Serenity in White
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Before my eyes was serenity in white.
Soft silver rain gently fell upon white porcelain, crowned with icy glass. A new morning in ceramics was dawning.
Or was it?
I first met Kondo Takahiro (1958 - ) during the opening party of Fujihira Shin's solo exhibition at the Paramita Museum in rural Mie Prefecture. It was a beautiful September afternoon, with not a cloud above. Ripening rice fields could be seen enwrapping the scenery in a sea of green.
The party was colored with an eclectic mix of potters and overzealous Fujihira fanatics, including myself. Familiar faces were few, so I found myself quietly absorbing Fujihira's new work in singular silence. This did not faze me, however, as I prefer to see art alone and without banter (unless it's the second time I view something). I wish a first impression to be as serene and natural as can be.
First impressions are often overrated. We are fickle things, and our very own moods can ruin the impressions of people who had been perfectly pleasant.
But at the same time, the subtle and pristine innocence of a first impression can be both breathtaking and unforgettable. That childhood memory of watching snow fall from moonlit skies is a poignant one. And it is special because it was the first one. First kiss, first love, first car, first album: all are ephemeral and, at the same time, eternal. Likewise, both the viewing of art and our first meetings with friends and loved ones may be brief encounters that can, in a sense, transcend time.
Impartiality when reviewing something is desired, but often a futile impossibility. But with this as a given, I still wish to try to see something with a clear and open mind.
Hence, to make the most of a first impression, I enjoy viewing works alone and in silence.
As I was hopping from one piece to another, I noticed a man talking up a storm with an acquaintance of mine. It happened to be that the next piece on my "to view" list was the one that they were confronting. I could have avoided them, but as my acquaintance caught me from the corner of her eye, she beckoned for an introduction with the man she was chatting with.
Kondo Takahiro, with a grin, said hello.
Kondo was born the grandson of Kondo Yuzo, a Living National Treasure for the art of sometsuke (cobalt underglaze porcelain). His father, Hiroshi, was also a potter.
Piece by Kondo Yuzo, Kondo Takahiro's Grandfather
Coming from the grand Gojozaka pottery tradition of Kyoto, Kondo's path to pottery could be said to have been pre-ordained. But this was not the case, as Kondo was both a national table tennis champion in his youth, and a serious student of literature at Tokyo's Hosei University. After such respectable credentials, he eventually settled into the life of a porcelain potter.
I had known of Kondo and his work. Some were fascinating, such as the series of work decorated with a misty blue and silver glaze, while others fell flat underneath the weight of contrived ambition. But in my eyes, he was an interesting artist, nonetheless.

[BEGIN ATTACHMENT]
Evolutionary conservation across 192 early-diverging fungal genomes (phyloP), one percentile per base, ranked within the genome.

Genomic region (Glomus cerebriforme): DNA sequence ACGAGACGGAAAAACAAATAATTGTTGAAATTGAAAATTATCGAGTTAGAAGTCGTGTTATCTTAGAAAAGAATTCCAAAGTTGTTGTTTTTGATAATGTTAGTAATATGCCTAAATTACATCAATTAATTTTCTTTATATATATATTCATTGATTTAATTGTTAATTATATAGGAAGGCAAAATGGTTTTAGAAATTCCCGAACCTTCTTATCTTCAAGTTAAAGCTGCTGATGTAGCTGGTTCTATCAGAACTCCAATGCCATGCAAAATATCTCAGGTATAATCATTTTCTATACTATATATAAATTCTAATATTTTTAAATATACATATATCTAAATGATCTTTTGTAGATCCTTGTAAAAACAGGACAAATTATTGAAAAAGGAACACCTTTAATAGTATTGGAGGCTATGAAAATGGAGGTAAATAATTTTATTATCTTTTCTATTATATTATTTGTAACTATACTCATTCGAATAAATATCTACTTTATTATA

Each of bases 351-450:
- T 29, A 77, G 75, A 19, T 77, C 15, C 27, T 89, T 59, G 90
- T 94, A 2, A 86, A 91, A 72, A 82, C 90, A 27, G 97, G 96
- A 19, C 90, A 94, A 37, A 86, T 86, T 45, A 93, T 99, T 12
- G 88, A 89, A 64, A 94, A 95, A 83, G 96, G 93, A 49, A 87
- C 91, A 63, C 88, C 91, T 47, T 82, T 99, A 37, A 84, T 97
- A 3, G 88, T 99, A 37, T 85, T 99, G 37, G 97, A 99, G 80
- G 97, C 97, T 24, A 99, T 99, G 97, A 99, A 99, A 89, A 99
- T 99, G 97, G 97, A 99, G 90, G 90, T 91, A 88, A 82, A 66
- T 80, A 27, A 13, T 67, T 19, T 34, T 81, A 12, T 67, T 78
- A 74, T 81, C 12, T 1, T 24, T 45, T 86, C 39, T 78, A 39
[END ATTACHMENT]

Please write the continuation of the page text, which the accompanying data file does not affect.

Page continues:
Piece from Kondo Takahiro's 2001 Exhibition
Click here for many more photos from this earlier exhibit
Ever jovial Kondo knew my name, and had heard from my acquaintance of my time at Oxford. Feeling comfort through a British connection, he proceeded to tell me of his life-changing experience at the Edinburgh College of Art in Scotland (having been sent there in 2002 by the Japanese government on a Artist Fellowship). There, he said, he had seen the cutting edge of contemporary art, and was creatively enlightened by the allure of the vivacious Brit Art movement. Such names as Damien Hirst and Jake and Dino Chapman were mentioned in that conversation. "Ceramic art should be propelled to the level of internationally renowned fine art, and be at a level where it can simultaneously challenge it," Kondo emphatically exclaimed, eyes intently gazing at some unseen object floating in midair. Warning bells went through my head.
I told him that he had an interesting idea, and that I would someday love to discuss it with him over a few drinks in Kyoto.
Months passed until I saw him again.
I met Kondo for the 2nd time last week (Jan. 2005) in his latest exhibition at the Kyoto Takashimaya Department Store. And if success was to be measured monetarily, this exhibition was sheer triumph. Red stickers, indicative of a purchase, were abundantly dotted through the show. (Click Here for Photo Tour of Exhibit)
The opening night was a cocktail party saturated with the Kyoto art mafia; critics, potters, and customers alike, in the gallery hall of Takashimaya, wined and dined to their own chatter, as Kondo's pots glistened silently in the background.
Kondo's exhibition, dubbed Shiro no Seijyaku (白の静寂) or "Serenity in White," was a notable affair for the fact that the artist had taken two materials, porcelain and glass, and transfused them into a single, viable and vibrant, work.
At first glance, porcelain and glass might strike one as an odd coupling, and the similarities or connections between the materials may be difficult to discern. However, porcelain and glass have some fundamental points of agreement.
Porcelain is made from clay.
Glass is made, more or less, from sand-esque silica.
Both these elements are found within earth.
Earth. Add the tremendous life energy of fire. Fire.
Behold, as porcelain and glass are born.